Tickets Available: Ta-Nehisi Coates to Talk Race Relations
Reynolds Lecture Tickets
Tickets are free and available to students and the public now. They can be obtained from the Union Ticket Office or online for a small service fee.
Recent events in Ferguson, Baltimore and Charleston, among others, have focused a spotlight on race relations in America, and Ta-Nehisi Coates has a lot to say about it.
A blogger and national correspondent for The Atlantic, Coates has been called one of the most original and perceptive black voices of our times. He will be speaking on campus as part of the annual Reynolds Lecture. The event will take place at 7 p.m., Monday, Nov. 16, at the Baker Sports Complex.
Coates' award-winning Atlantic cover story, "The Case for Reparations," traces the history of slavery in the United States and is one of the most talked-about nonfiction writings in recent years.
"His writing is quite searing in its capacity to make us encounter perennial issues with deep historical roots in a way that forbids us from looking the other way," said Onita Vaz, associate professor of English. Vaz is chair of the Public Lectures Committee, which worked to bring Coates to campus.
His debut book, The Beautiful Struggle: A Father, Two Sons, and an Unlikely Road to Manhood, is a touching memoir of Coates's somewhat unconventional childhood and the impact made by his father, a Vietnam War veteran and former Black Panther.
Coates's father raised seven children with four mothers in a rough neighborhood in Baltimore during the height of the crack epidemic. He founded the Black Classic Press, a publisher specializing in African-American writings, with a printing press in the basement of their home. His father's work was a huge influence on Coates, who read many of the books his father published. A mix of old-school disciplinarian and believer in free love, his father took a job at Howard University so his children could attend for free.
Coates' mother was a teacher who used to punish bad behavior by making him write essays, a penance that undoubtedly paid off.
A former Village Voice writer, Coates is the Journalist in Residence at the School of Journalism at The City University of New York and was recently named as a 2015 recipient of a MacArthur 'Genius' Grant. He was previously the Martin Luther King Visiting Associate Professor at MIT, and in 2012 was awarded the Hillman Prize for Opinion and Analysis Journalism. He has worked for Washington City Paper, TIME and has contributed to The New York Times Magazine, The Washington Post, The New Yorker, Slate and other publications.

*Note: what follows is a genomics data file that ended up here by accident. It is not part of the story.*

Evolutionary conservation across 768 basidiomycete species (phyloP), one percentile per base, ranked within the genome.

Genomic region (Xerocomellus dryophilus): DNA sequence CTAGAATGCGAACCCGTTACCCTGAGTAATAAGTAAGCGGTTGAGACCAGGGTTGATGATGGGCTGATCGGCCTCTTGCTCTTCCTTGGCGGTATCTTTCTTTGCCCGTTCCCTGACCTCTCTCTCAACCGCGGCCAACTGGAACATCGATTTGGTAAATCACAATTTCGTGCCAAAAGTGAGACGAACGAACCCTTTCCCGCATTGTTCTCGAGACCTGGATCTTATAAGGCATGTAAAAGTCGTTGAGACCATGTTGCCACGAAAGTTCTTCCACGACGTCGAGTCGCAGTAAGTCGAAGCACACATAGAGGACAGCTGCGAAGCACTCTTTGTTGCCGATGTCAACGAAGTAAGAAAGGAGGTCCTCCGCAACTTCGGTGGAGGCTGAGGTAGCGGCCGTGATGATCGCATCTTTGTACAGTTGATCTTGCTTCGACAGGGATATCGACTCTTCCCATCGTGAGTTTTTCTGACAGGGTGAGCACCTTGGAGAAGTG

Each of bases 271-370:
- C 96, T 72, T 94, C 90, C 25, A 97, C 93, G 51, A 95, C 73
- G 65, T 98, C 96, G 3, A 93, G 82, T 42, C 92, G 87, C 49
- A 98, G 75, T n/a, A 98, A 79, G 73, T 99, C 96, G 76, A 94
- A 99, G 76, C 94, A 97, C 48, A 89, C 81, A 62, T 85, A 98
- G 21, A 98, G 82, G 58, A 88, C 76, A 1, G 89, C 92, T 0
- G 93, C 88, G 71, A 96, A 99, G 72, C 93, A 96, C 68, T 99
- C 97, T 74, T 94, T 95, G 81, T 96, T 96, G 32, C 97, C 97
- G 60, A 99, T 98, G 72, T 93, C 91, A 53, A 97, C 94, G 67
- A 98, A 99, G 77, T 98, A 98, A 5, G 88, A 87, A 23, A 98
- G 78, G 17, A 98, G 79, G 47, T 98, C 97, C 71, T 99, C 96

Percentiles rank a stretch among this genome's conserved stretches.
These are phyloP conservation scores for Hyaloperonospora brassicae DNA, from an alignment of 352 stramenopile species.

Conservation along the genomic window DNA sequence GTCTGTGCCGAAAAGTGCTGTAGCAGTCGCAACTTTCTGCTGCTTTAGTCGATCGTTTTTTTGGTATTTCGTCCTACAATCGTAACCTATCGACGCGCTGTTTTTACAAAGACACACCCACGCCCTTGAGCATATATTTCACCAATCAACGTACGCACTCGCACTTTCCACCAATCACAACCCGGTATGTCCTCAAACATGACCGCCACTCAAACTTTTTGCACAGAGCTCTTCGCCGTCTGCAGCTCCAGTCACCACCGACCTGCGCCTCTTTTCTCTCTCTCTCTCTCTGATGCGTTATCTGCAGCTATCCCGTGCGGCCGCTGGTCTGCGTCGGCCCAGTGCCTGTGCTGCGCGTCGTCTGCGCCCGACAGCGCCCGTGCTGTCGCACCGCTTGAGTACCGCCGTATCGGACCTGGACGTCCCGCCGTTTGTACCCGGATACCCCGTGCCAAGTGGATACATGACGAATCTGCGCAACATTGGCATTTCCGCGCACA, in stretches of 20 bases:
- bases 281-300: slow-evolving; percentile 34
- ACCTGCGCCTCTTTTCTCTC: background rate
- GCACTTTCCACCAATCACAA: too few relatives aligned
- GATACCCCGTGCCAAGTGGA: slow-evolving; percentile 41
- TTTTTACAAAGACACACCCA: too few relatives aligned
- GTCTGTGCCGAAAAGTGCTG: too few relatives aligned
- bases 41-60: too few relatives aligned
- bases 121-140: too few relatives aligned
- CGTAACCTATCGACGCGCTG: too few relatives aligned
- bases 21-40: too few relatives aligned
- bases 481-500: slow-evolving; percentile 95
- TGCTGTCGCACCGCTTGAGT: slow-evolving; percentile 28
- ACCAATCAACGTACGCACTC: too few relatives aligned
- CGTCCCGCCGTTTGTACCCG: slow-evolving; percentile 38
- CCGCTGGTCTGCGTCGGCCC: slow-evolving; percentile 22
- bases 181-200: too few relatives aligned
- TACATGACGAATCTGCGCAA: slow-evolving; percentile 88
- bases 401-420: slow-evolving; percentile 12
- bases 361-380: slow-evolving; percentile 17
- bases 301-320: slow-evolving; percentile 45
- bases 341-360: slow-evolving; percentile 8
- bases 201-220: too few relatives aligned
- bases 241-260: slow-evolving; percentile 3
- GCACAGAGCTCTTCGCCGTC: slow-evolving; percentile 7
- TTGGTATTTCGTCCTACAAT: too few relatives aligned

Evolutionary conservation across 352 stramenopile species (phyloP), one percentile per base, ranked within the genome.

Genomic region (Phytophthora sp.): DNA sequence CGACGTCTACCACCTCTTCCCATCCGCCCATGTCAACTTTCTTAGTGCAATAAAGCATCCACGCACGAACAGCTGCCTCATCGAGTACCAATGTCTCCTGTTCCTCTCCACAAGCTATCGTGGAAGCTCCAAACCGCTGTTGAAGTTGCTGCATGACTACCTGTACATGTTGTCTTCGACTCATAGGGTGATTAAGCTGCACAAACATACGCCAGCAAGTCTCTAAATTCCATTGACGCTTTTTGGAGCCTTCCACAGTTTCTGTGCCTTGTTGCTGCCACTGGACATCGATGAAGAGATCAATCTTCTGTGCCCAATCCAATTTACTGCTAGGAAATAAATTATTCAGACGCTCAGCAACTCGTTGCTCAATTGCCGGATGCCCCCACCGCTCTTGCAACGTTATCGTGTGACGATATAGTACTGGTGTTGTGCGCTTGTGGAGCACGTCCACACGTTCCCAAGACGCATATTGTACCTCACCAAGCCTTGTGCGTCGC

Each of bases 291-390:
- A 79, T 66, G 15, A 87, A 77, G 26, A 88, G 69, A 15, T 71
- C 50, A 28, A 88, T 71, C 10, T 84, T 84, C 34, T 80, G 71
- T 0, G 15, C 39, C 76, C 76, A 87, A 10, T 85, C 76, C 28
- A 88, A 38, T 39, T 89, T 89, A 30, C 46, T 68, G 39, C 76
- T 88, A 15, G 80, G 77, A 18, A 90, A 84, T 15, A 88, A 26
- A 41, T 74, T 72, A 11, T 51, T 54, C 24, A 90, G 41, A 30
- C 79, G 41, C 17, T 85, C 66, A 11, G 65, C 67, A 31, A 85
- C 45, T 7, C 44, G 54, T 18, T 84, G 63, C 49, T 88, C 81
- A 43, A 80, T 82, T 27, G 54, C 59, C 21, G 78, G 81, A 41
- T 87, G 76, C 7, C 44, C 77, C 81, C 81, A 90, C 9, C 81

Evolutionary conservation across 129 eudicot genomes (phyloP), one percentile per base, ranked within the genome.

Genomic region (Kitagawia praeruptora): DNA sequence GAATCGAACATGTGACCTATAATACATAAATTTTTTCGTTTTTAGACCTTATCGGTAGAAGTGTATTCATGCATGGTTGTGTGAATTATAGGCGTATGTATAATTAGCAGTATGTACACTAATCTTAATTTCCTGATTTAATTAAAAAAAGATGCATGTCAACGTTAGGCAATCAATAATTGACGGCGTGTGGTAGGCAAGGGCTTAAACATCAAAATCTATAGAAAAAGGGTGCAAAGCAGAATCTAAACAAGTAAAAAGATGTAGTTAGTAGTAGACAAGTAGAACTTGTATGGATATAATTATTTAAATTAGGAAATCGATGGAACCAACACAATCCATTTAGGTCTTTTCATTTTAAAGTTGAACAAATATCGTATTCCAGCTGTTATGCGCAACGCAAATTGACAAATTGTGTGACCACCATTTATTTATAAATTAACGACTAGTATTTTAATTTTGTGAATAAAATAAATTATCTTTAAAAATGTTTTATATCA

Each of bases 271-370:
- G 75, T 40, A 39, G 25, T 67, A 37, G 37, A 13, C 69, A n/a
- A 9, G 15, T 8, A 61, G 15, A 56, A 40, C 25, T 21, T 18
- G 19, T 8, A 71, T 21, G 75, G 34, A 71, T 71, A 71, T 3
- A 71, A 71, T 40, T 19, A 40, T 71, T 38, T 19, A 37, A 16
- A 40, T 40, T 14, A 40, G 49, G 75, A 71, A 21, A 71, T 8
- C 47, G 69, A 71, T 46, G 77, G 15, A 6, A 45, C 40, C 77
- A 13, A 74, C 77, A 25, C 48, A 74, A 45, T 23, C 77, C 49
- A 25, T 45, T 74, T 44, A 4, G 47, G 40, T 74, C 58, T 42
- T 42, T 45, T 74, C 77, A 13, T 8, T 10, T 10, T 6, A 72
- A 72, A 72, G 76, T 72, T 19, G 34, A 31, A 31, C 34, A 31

The New York Times recently announced Coates will be writing Black Panther comics for Marvel Entertainment.
One of Coates's most famous works is, "This is How We Lost to the White Man," an honest look at the generational and ideological rifts in the black community.
A New York Times best-seller, Coates' Between the World and Me is written in the form of a letter to his teenage son, Samori, about racial violence throughout American history and what it means to be black. Coates was inspired to write the book when his college friend was killed by police in a case of mistaken identity.
American novelist, editor and professor Toni Morrison has called the book, "required reading."
Coates's visit comes at a pivotal time, according to students and faculty.
"During the past months we have seen a tumultuous period regarding race relations, including the Charleston Massacre, protests of police shootings and rhetoric on immigration policies," said Rashaun Bennett '16. "I think students on campus understand that we cannot hide from these realities anymore and that there is a true hunger to engage in these discussions."
The intellectual vision of Coates is one that is welcomed to help reinvigorate and continue efforts to understand and engage structural racism and violence, he added.
"Coates's visit is an opportunity for the community to engage in conversation with a leading commentator on race in our country, and to continue that conversation amongst ourselves, so that we become the kind of citizens who are not only socially aware, but active participants in shaping a more humane and democratic society in whatever little sphere we find ourselves," said Vaz.
- October 1, 2015